Social Emotional Learning & Character Education

In the 1980s and 90s there was a national push towards integrating character education as a part of the regular curriculum in K-12 public education. Many schools purchased branded products and programs, others created their own, while some read an inspirational quote during morning announcements to meet the requirement on their checklist. Unfortunately, many educators did not have a deep understanding of the importance of building character education as a component of their classrooms.

As a fairly new teacher at that time, I personally had not had the training in my college courses to build my understanding in this area. I was trying to maintain an understanding of my core curriculums and there was no staff development that I was made aware of in this area. After just a couple of years in the classroom, I realized that character education was necessary. Many of my students did not come to class with foundational values and beliefs. With a lot of latitude to build my own lessons, I decided to embed character education into my reading lessons to help extend the reading skill with a layer of instruction in building character. Our school counselor had a character trait of the month listed about the school, so I was determined to build my lessons around the values being “promoted” school wide. I used a lot of “Chicken Soup for the Soul” stories, poems, and passages which my students seemed to enjoy. As I created my notebook of lessons, many colleagues became interested in tapping into my resources and of course I have never minded sharing. As the next couple of years passed, I realized that while particular character traits were being addressed, my students still had many conflicts and concerns that my little lessons would never be able to touch.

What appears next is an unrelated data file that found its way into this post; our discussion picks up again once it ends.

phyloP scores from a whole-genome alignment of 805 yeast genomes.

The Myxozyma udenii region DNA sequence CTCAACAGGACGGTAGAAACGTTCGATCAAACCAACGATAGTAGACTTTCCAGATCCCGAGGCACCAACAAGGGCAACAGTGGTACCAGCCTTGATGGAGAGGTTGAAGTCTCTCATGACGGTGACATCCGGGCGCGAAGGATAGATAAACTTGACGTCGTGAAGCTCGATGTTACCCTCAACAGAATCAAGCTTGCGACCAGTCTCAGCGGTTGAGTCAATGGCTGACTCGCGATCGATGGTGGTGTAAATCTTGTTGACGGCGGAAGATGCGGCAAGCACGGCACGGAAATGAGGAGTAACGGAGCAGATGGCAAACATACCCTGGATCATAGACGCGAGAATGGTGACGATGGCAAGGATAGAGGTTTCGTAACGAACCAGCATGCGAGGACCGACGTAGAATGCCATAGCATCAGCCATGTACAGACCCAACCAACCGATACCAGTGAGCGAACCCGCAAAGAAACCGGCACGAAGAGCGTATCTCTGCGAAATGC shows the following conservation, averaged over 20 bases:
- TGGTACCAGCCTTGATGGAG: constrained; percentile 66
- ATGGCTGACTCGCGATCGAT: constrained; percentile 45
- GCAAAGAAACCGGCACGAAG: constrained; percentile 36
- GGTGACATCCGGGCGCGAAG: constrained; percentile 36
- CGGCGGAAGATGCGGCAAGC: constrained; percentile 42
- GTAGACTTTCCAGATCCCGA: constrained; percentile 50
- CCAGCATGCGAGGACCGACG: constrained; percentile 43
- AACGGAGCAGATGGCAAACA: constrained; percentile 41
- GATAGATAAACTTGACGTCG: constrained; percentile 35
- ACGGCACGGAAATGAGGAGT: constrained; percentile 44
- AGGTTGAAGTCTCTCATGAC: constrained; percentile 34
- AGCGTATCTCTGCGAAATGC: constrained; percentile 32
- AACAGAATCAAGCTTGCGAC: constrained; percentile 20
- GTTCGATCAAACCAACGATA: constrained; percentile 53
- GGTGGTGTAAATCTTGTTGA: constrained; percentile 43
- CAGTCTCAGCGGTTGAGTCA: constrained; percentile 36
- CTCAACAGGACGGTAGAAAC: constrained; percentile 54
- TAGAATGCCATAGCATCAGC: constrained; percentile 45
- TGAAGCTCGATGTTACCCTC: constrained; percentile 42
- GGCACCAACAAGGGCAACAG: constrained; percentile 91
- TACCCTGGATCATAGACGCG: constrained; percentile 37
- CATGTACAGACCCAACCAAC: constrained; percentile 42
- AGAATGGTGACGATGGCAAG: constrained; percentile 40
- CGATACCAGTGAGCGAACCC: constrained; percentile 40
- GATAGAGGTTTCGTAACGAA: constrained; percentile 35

As schools moved towards a system of accountability and big data, character education seemed to become a thing of the past. Common Core became the next “trend” and teaching the whole child became less of a priority.